Several people are feared to be dead in two suspected suicide bombings near Abbey Gate of the Kabul airport this evening. Thousands of people had flocked to the airport, trying to flee the Taliban that has annexed Afghanistan. Officials offered no casualty count, but a witness said several people appeared to have been killed or wounded.
Briefing people about the grim development, the Pentagon Press Secretary John Kirby tweeted, “We can confirm that the explosion near the Abbey Gate of the Kabul airport has resulted in an unknown number of casualties. We will continue to update.”
The US embassy in Kabul said there had been reports of gunfire at the Hamid Karzai International Airport, urging Americans to avoid travelling to the airport at this time. “US citizens who are at the Abbey Gate, East Gate, or North Gate now should leave immediately,” the US embassy said.
US President Joe Biden is monitoring the latest developments from the situation room of the White House, American administration sources said.
A Taliban ‘official’ said at least 13 people, including children, had been killed in the attack.
Russia said a second explosion went off outside the Kabul airport.
Pentagon said the explosion at the Abbey Gate was a result of a complex attack that caused a number of US and civilian casualties. It confirmed another explosion at or near the Baron Hotel, a little distance from Abbey Gate.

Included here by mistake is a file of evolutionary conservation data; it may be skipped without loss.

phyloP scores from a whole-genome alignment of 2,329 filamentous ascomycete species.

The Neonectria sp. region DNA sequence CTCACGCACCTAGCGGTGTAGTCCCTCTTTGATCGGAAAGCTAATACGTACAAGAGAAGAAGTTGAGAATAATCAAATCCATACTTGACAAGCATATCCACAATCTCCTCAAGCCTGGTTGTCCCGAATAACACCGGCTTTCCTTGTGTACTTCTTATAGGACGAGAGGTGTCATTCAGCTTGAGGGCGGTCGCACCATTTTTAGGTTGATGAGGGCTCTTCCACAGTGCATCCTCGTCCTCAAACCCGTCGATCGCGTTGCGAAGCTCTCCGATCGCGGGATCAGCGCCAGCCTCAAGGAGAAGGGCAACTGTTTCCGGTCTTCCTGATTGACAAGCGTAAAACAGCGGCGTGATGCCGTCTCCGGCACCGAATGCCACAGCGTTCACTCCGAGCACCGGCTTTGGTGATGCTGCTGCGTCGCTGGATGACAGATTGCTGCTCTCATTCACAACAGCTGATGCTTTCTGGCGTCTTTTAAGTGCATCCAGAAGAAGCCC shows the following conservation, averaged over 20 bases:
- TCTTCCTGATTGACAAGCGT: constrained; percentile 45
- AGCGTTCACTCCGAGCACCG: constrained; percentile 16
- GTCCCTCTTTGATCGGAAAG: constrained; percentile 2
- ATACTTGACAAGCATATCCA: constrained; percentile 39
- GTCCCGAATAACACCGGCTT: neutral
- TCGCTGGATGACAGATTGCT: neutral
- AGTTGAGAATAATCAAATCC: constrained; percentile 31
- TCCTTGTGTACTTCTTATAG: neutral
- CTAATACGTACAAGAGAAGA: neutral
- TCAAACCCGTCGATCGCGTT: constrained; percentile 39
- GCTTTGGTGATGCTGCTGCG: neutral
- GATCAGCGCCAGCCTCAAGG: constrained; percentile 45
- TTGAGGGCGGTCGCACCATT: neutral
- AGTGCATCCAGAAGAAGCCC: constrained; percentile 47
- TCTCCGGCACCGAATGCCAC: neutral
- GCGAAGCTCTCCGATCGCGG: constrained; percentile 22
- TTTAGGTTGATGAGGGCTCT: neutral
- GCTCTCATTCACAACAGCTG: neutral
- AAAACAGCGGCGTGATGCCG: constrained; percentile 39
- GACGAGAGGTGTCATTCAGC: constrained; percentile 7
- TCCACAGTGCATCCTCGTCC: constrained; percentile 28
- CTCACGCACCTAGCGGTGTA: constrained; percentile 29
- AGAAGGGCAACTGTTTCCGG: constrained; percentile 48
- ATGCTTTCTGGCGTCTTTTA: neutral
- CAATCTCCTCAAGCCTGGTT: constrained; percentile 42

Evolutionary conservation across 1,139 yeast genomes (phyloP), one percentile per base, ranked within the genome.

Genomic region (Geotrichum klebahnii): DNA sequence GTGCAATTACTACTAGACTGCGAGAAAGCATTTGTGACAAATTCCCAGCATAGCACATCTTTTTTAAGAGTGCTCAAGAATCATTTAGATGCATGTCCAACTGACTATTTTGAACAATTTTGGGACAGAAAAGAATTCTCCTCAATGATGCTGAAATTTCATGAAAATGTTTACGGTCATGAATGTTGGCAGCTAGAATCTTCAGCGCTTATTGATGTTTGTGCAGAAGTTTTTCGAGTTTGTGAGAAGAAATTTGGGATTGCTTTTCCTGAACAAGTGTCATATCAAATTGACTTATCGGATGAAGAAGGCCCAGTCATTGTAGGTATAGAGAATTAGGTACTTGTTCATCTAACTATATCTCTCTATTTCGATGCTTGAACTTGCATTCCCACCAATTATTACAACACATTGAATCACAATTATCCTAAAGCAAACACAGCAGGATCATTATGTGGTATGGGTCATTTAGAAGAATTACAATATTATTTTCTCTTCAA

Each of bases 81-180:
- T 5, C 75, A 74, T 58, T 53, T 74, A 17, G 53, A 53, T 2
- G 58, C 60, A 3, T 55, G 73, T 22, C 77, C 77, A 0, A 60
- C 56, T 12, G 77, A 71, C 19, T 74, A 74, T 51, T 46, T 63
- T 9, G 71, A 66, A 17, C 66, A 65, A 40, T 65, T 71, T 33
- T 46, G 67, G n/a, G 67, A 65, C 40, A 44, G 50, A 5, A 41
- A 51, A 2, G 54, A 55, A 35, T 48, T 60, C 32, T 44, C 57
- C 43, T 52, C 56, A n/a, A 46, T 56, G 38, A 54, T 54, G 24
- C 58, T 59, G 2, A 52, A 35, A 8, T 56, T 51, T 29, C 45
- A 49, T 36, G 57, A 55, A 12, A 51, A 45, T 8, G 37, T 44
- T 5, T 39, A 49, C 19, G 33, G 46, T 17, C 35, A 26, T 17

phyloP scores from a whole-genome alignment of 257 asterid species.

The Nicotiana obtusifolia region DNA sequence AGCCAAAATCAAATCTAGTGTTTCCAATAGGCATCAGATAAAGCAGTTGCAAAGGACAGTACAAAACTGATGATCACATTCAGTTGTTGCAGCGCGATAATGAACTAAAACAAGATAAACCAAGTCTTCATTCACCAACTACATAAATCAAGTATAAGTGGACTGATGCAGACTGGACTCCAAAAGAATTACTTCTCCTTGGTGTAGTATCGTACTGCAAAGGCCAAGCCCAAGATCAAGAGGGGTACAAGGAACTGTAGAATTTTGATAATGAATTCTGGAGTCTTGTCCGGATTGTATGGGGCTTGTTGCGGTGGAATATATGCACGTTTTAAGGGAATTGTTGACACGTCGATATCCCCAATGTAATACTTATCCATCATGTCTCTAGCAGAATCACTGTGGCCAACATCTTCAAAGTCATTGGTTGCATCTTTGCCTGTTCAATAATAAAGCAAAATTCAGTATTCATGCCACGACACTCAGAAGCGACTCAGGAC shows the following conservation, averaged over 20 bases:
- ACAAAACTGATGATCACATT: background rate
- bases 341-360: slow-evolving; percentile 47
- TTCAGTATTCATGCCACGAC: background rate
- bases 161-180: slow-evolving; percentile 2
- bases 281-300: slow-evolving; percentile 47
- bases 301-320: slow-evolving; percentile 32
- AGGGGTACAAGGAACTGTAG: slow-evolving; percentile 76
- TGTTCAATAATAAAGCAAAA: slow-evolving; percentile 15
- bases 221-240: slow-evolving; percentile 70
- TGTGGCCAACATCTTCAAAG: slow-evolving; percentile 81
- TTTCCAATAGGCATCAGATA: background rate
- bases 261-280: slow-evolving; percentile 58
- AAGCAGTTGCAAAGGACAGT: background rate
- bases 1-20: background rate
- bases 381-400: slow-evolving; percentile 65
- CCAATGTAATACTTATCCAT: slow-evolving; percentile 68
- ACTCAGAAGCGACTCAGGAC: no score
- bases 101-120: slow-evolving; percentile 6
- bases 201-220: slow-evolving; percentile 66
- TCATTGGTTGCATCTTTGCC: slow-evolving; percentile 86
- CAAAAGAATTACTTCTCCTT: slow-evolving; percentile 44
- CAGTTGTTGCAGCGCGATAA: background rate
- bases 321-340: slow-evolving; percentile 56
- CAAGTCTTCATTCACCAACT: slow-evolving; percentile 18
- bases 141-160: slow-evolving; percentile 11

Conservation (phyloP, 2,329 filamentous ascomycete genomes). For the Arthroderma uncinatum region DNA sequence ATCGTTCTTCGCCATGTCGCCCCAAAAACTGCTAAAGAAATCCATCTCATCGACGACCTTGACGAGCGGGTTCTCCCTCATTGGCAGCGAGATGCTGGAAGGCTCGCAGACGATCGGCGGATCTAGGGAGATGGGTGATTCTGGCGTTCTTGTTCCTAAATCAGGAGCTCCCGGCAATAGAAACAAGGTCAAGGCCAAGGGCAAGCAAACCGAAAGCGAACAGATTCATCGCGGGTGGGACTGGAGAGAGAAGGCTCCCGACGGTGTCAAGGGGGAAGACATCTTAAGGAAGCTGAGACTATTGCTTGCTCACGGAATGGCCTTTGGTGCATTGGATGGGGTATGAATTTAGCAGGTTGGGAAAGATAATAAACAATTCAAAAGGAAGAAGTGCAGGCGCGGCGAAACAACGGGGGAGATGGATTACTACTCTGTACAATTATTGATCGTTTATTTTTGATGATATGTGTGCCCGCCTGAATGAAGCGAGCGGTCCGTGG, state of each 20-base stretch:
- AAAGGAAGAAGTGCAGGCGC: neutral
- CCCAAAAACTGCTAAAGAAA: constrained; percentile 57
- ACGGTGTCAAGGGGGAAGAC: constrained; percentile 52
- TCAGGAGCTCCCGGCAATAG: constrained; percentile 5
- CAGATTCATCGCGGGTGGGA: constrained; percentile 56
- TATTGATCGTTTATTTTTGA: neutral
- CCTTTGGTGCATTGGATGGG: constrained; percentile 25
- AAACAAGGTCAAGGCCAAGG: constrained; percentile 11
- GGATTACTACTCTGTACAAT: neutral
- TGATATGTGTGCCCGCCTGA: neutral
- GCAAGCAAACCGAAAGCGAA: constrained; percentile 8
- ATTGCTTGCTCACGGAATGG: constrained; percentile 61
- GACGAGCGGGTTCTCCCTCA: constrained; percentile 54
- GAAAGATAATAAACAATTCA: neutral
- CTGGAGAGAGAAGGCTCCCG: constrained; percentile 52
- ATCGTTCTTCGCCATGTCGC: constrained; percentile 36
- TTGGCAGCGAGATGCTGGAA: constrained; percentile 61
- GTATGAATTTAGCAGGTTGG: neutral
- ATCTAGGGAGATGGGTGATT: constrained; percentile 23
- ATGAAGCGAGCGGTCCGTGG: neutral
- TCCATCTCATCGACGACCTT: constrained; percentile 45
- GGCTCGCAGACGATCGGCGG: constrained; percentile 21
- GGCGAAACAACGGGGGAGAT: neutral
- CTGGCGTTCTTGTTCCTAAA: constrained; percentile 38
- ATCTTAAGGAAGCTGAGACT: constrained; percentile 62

France President Emmanuel Macron said the situation was extremely tense around the airport. He said talks were underway with the Taliban on the issue.
The UK government called a crisis meeting in the wake of the airport explosion.
Several countries had urged people to avoid the airport earlier in the day, with one saying there was a threat of a suicide bombing. However, days or hours before the evacuation effort was to end, few appeared to care.
The blast occurred hours after France and the Netherlands announced their decision to wrap up the evacuation operations amid security concerns. The US, however, said it would continue to evacuate as many people as it could until the deadline.
Over the past week, the Kabul airport has witnessed some of the most disturbing images of a chaotic end to the US’s longest war after Vietnam and the Taliban’s annexation of Afghanistan, as one flight after another took off, carrying those who feared a return of the terrorist rule.